I have some expressions generated at run time, for example, `:(3.4 - 1.0 > 1.2 - 1.4^2)`

and `:(2.3^4 - 3.4^3 + 1.2^3)`

. They do not involve any symbols, they just deal with numbers. Is there any efficient way to evaluate them at run time? (`eval`

is not an option). I tried `JuliaInterpreter.@interpret`

with no success because I would need some sort of `interpret`

function and not a macro.

How are they being generated at runtime? You need to provide more context.

You mentioned something about â€śuser inputâ€ť in another thread. What is the UI? Why canâ€™t the user just pass a function directly?

Why isnâ€™t eval an option ? Thatâ€™s kind of what itâ€™s for. Alternatively you might want to use a package like this one which is designed to manipulate formal mathematical expressions.

The user provides conditionals to specify a set of points in a 3d space, something like: `select(points, :(x>1))`

or `select(points, :(y+x==4))`

. Due to numerical errors the expressions are modified at run time to include a tolerance. Thus they become: `:(x>1+tol)`

and `:(abs(y+x-4)<tol)`

. Later for each conditional a function is defined (using eval) and finally invoked for all point coordinates.

An input function would be ideal instead of expressions, however it would be cumbersome for the user to think about tolerances each time a selection is made.

I know that eval provides performance issues and defining a function at run time triggers recompilation. That is why I am looking for an alternative approach.

I found that `Base.Cartesian.exprresolve_conditional()`

almost does what I want and it seems to be very fast. It can evaluate expressions like `:(3.0 < 4.0)`

but not `:(3.0 + 1.0 < 5.0)`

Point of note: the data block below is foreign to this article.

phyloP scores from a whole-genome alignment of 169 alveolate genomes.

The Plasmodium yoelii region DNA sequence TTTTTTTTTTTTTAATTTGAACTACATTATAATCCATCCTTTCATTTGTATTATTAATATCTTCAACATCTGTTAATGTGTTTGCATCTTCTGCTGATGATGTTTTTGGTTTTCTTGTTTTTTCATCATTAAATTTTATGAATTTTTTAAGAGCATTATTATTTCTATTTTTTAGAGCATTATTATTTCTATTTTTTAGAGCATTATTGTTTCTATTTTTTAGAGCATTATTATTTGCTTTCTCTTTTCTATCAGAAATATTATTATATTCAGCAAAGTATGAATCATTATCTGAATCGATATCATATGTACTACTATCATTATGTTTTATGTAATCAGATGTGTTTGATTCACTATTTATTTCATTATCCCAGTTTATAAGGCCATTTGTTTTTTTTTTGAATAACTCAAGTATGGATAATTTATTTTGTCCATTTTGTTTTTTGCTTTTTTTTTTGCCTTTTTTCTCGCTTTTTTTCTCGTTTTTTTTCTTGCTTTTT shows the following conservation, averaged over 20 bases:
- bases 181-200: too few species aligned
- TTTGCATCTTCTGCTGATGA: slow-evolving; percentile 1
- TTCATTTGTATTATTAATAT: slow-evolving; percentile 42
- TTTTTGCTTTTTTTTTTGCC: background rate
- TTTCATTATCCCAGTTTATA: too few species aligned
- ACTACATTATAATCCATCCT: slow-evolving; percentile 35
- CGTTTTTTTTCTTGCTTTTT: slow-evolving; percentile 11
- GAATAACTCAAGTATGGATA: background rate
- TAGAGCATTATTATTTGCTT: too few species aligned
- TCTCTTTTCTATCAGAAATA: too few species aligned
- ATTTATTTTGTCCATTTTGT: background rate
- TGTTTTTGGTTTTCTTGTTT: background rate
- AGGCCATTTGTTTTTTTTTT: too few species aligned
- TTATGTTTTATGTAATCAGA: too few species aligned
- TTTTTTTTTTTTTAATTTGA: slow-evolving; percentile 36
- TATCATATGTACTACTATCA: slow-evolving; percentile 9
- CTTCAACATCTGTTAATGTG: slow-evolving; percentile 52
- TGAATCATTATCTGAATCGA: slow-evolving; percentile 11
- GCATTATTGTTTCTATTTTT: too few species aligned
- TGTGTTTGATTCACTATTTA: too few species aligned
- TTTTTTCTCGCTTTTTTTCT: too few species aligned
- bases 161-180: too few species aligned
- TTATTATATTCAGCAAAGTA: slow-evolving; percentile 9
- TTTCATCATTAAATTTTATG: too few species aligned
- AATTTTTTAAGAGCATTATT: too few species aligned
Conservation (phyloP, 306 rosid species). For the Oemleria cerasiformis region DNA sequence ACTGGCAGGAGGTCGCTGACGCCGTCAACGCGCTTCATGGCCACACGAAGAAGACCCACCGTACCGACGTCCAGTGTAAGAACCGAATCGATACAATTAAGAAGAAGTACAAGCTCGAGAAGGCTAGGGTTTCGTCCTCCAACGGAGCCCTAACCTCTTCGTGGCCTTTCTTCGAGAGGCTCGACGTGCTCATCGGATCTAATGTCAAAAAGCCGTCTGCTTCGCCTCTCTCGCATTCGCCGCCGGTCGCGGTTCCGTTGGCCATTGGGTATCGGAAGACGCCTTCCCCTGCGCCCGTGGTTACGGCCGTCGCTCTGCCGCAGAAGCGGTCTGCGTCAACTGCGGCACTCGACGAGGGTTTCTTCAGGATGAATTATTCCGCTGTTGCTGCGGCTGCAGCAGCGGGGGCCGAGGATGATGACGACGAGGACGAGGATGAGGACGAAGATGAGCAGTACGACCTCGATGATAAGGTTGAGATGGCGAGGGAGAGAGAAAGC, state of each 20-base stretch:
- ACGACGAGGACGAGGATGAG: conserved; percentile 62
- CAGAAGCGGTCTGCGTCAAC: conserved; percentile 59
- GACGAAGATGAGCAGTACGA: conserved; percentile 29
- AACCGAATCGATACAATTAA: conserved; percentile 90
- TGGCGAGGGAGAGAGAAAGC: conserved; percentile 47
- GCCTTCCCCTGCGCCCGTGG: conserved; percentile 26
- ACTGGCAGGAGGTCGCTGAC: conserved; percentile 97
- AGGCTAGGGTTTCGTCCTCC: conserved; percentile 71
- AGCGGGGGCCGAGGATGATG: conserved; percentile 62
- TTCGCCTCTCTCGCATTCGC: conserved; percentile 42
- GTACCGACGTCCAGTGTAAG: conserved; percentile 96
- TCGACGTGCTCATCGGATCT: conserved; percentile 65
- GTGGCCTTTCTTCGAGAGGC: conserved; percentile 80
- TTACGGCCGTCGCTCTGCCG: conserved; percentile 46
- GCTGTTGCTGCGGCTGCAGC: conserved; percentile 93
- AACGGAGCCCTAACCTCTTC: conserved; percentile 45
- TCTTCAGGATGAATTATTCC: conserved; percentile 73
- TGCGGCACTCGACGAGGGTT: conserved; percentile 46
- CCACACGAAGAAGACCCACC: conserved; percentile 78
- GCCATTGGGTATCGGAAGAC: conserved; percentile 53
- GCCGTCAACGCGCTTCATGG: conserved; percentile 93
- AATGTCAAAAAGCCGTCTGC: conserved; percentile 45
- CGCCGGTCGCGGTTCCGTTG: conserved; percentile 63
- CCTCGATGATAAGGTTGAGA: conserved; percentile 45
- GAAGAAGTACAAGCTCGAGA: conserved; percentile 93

I would do something like this: the user specifies a closure (you can make this easier with a macro that transforms

```
@something x > 1
```

to

```
x -> x > 1
```

etc), your implementation defines a wrapper type

```
struct Tolerant{T}
x::T
end
Base.(<)(x::Tolerant, y) = x < y + tol
```

and wraps all the inputs before calling that closure.

Thatâ€™s interesting. Thus may be I can do something like

```
select(points, @makefun(x==1 && y>1) )
```

that is transformed to

```
select(points, (x,y,tol) -> (abs(x-1)<tol && y>1+tol) )
```

Close, but as I said, donâ€™t add `tol`

at the expression level, let dispatch take care of it. It is much easier to implement, debug, and maintain.

Great!, then I think I have to define a set of arithmetic operators:

```
Base.(+)(x::Tolerant, y) = x.x + y
Base.(-)(x::Tolerant, y) = x.x - y
Base.(*)(x::Tolerant, y) = x.x * y
Base.(<)(x::Tolerant, y) = x.x < y + tol
Base.(>)(x::Tolerant, y) = x.x > y - tol
and so on...
```

Precisely. This has the advantage that the user cannot â€śescapeâ€ť your mini-DSL, for methods that you did not define.

You can also simplify the generation of the above with a macro.

Why not just have the user specify inequality constraints of the form `f(x)<=0`

and/or equality constraints of the form `h(x)==0`

â€” that is, the user supplies the functions `f`

and/or `h`

as ordinary functions (not expressions). Then you can internally check `f(x) <= tol`

and `abs(h(x))<= tol`

as desired.

This way, the user can define arbitrary Julia functions as complicated as they want, not restricted to symbolic expressions that you know how to analyze.

Furthermore, instead of using a heuristic tolerance, you could alternatively use interval arithmetic: pass an instance of an interval type for `x`

, and then you can check rigorously whether the output may possibly satisfy the constraints up to roundoff errors.

Thatâ€™s a nice solution also. Thanks a lot